Many of these vicious cycles are relatively simple and can be boiled down to simple maladaptive behavior. Acute pain becomes chronic. Chronic pain leads to bad habits like poor diet and no exercise. These maladaptive behaviors lead to more health problems and usually worse pain.
Yet, here’s where things get really interesting and here’s why the treatment of pain requires more than just advanced procedures and analgesics. There is now a tremendous amount of evidence that changes in behavior are only the tip of the iceberg relating severe pain to other pathologies. It is now incontrovertible that there is also a complicated web of physiology that causes various vicious cycles, making pain ever worse.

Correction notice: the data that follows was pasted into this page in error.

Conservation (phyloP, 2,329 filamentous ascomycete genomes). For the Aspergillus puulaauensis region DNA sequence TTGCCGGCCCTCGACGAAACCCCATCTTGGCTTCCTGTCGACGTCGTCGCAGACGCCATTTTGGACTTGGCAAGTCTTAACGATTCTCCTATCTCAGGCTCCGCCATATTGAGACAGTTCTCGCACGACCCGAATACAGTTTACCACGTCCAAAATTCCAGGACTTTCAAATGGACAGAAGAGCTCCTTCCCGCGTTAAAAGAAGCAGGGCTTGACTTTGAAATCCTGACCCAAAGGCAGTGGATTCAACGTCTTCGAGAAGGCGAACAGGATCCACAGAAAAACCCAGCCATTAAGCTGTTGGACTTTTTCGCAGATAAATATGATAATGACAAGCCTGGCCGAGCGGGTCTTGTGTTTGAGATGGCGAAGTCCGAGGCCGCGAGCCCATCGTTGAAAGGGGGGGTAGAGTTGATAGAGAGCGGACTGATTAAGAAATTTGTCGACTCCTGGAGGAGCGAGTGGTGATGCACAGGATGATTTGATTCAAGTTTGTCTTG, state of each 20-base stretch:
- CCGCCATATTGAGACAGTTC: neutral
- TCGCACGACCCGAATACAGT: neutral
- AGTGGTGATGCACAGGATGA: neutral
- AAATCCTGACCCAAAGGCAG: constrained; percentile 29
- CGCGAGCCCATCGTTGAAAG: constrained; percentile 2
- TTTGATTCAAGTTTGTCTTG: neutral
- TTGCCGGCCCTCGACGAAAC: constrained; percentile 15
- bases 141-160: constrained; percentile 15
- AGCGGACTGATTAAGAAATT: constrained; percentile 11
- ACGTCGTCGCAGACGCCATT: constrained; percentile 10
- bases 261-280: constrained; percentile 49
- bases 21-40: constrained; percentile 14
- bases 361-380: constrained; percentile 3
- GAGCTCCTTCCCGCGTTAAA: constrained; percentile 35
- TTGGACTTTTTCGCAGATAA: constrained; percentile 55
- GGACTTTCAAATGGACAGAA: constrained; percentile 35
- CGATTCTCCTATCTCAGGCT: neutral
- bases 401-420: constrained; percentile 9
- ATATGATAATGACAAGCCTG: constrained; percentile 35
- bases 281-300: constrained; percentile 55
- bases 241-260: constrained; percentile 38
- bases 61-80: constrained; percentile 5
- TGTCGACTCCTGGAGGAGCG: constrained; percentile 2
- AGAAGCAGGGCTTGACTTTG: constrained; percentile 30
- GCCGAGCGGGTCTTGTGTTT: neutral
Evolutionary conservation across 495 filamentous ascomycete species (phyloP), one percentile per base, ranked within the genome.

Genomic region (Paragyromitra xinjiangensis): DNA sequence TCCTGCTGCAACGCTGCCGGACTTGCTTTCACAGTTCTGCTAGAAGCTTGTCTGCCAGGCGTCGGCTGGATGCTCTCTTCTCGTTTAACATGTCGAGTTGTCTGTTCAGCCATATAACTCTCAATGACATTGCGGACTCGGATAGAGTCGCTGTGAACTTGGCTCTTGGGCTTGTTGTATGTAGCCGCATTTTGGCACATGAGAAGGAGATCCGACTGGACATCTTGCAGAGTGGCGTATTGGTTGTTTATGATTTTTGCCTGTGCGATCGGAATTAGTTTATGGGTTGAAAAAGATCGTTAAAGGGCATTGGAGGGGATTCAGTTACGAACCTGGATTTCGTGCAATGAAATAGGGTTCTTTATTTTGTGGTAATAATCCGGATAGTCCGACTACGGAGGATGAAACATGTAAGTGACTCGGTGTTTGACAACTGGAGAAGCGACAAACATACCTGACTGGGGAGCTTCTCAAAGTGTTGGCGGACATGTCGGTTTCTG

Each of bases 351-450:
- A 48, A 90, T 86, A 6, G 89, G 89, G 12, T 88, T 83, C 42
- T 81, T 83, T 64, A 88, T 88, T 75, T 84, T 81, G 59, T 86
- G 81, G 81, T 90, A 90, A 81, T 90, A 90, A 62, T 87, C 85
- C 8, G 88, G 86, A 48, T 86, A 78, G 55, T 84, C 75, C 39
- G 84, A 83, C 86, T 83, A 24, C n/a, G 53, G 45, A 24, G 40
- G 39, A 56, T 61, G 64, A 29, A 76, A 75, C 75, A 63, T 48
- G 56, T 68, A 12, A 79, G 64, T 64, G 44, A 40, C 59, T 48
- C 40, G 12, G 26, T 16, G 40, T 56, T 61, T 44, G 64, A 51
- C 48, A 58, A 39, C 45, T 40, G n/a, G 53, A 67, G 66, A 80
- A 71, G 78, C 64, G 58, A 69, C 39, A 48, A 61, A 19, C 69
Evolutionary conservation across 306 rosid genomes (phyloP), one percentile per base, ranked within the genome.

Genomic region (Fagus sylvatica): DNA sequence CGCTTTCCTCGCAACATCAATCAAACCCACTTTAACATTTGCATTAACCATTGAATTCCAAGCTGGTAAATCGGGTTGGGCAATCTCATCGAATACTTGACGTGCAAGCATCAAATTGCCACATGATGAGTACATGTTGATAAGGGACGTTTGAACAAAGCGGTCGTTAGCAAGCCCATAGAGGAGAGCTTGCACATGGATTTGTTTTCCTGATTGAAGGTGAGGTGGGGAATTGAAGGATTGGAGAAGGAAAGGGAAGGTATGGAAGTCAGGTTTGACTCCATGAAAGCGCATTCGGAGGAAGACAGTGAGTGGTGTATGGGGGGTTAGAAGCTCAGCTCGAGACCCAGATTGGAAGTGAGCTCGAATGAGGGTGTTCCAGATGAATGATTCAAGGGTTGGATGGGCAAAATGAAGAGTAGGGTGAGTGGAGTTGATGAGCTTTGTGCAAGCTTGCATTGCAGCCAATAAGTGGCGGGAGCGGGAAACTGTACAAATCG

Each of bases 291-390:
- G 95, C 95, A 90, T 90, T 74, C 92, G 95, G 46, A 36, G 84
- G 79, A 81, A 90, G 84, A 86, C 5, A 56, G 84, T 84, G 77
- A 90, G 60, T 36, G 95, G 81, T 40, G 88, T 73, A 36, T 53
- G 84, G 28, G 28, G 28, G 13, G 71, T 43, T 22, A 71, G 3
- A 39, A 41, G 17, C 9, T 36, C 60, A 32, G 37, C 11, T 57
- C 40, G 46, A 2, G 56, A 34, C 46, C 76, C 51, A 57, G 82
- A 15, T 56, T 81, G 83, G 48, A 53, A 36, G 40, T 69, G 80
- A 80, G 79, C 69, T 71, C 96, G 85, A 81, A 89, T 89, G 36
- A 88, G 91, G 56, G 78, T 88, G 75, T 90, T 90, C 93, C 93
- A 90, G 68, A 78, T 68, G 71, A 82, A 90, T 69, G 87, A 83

For example, consider the sympathetic nervous system, or that part of our bodies responsible for the “fight or flight” response. The sensation of pain, both conscious and unconscious, strongly stimulates the sympathetic response. When pain continues unchecked, the hypothalamic-pituitary-adrenal (HPA) axis becomes dysregulated. Cortisol soars and the so-called neurosteroids, or a class of hormones that attenuate the HPA axis, cannot compensate. Eventually, physiological exhaustion kicks in. While cortisol declines somewhat, many of these neurosteroids decline even more. As cortisol plummets, more generalized aches and pains start to ensue.